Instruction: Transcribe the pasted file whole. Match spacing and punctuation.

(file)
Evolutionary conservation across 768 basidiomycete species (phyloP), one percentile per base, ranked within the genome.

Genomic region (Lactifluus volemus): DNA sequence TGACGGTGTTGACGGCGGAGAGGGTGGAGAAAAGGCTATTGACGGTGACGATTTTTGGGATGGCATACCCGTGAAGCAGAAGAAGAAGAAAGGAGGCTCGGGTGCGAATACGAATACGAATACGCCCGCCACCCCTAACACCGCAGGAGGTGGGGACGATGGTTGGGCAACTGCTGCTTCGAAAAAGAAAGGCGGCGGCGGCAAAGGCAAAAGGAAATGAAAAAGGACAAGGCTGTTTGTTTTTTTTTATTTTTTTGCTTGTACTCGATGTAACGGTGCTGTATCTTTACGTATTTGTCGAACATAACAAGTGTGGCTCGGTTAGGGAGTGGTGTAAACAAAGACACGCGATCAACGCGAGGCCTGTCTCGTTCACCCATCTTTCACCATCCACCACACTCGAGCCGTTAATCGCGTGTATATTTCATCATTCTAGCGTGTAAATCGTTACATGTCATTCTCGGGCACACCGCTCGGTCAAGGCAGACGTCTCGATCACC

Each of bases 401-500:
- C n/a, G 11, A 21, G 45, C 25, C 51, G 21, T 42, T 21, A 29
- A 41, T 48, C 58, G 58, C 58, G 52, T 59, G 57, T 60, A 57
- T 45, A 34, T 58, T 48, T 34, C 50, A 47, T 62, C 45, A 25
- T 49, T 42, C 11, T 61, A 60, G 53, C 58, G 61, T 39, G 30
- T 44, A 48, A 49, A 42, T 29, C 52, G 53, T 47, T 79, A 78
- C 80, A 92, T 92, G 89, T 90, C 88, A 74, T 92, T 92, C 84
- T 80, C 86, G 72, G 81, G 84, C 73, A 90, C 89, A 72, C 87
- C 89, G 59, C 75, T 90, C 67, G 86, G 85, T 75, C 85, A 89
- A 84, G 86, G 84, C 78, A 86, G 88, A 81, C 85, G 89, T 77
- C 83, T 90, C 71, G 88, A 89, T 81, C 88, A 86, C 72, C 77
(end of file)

Evolutionary conservation across 768 basidiomycete species (phyloP), one percentile per base, ranked within the genome.

Genomic region (Lactifluus volemus): DNA sequence TGACGGTGTTGACGGCGGAGAGGGTGGAGAAAAGGCTATTGACGGTGACGATTTTTGGGATGGCATACCCGTGAAGCAGAAGAAGAAGAAAGGAGGCTCGGGTGCGAATACGAATACGAATACGCCCGCCACCCCTAACACCGCAGGAGGTGGGGACGATGGTTGGGCAACTGCTGCTTCGAAAAAGAAAGGCGGCGGCGGCAAAGGCAAAAGGAAATGAAAAAGGACAAGGCTGTTTGTTTTTTTTTATTTTTTTGCTTGTACTCGATGTAACGGTGCTGTATCTTTACGTATTTGTCGAACATAACAAGTGTGGCTCGGTTAGGGAGTGGTGTAAACAAAGACACGCGATCAACGCGAGGCCTGTCTCGTTCACCCATCTTTCACCATCCACCACACTCGAGCCGTTAATCGCGTGTATATTTCATCATTCTAGCGTGTAAATCGTTACATGTCATTCTCGGGCACACCGCTCGGTCAAGGCAGACGTCTCGATCACC

Each of bases 401-500:
- C n/a, G 11, A 21, G 45, C 25, C 51, G 21, T 42, T 21, A 29
- A 41, T 48, C 58, G 58, C 58, G 52, T 59, G 57, T 60, A 57
- T 45, A 34, T 58, T 48, T 34, C 50, A 47, T 62, C 45, A 25
- T 49, T 42, C 11, T 61, A 60, G 53, C 58, G 61, T 39, G 30
- T 44, A 48, A 49, A 42, T 29, C 52, G 53, T 47, T 79, A 78
- C 80, A 92, T 92, G 89, T 90, C 88, A 74, T 92, T 92, C 84
- T 80, C 86, G 72, G 81, G 84, C 73, A 90, C 89, A 72, C 87
- C 89, G 59, C 75, T 90, C 67, G 86, G 85, T 75, C 85, A 89
- A 84, G 86, G 84, C 78, A 86, G 88, A 81, C 85, G 89, T 77
- C 83, T 90, C 71, G 88, A 89, T 81, C 88, A 86, C 72, C 77